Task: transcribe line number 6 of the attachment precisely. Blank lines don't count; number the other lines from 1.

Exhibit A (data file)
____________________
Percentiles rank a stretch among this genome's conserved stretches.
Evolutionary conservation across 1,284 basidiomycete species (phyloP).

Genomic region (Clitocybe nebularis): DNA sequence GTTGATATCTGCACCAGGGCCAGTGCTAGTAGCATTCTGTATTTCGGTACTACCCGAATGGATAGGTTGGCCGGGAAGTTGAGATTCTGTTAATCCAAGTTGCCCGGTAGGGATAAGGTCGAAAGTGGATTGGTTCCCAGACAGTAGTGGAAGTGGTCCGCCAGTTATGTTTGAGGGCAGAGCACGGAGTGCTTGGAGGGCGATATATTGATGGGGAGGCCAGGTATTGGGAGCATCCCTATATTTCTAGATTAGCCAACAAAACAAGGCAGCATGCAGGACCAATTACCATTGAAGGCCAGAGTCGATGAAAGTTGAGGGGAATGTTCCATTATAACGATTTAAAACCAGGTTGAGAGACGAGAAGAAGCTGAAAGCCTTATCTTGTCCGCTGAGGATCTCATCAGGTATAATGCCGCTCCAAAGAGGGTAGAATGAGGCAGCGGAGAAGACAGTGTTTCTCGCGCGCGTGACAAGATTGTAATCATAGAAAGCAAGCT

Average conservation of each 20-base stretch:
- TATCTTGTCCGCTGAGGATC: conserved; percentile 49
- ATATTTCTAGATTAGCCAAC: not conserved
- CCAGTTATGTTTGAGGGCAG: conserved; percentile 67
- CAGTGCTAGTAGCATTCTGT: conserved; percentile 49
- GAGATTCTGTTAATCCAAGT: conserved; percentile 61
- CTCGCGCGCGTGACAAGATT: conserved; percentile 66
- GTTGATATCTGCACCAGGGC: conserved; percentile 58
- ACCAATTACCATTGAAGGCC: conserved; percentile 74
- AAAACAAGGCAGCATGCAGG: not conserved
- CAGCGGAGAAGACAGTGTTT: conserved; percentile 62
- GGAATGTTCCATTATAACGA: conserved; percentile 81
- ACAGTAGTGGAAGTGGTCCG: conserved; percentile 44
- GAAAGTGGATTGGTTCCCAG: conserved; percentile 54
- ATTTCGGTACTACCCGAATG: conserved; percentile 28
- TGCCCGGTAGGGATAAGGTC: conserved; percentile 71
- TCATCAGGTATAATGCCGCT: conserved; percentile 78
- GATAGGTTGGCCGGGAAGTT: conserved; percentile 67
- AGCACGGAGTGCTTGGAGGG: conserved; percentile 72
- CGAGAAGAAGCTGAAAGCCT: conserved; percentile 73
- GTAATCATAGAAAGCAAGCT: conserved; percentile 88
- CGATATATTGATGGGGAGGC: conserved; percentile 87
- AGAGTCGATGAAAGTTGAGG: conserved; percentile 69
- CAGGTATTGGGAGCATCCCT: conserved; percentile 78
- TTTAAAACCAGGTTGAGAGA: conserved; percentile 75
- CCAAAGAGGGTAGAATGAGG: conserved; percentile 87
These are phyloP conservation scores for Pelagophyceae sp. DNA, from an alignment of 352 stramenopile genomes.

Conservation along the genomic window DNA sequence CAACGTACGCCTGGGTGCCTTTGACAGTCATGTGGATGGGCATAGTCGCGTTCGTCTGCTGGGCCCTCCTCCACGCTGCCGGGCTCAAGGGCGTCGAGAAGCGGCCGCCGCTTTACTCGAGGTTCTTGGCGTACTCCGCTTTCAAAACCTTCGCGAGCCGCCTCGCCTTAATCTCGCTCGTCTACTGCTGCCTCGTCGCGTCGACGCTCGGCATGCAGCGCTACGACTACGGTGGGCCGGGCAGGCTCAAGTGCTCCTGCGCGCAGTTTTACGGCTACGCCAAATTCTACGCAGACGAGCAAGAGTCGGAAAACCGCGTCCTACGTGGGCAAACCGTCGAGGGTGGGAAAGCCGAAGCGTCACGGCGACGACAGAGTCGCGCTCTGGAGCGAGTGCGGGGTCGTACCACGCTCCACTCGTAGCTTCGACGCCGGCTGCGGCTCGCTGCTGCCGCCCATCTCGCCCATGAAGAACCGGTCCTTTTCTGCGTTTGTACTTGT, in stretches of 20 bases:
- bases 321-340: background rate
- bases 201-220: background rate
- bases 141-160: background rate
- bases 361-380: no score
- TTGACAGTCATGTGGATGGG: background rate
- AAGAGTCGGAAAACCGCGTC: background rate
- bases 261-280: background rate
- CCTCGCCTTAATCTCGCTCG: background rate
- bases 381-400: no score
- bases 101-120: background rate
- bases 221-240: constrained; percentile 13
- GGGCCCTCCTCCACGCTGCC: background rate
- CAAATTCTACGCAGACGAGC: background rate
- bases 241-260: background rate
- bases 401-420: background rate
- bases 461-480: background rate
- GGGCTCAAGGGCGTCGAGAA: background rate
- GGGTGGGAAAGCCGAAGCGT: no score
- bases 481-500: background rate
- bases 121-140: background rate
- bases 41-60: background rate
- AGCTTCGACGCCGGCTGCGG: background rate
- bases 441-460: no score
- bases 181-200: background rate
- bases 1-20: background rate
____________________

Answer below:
- ATATTTCTAGATTAGCCAAC: not conserved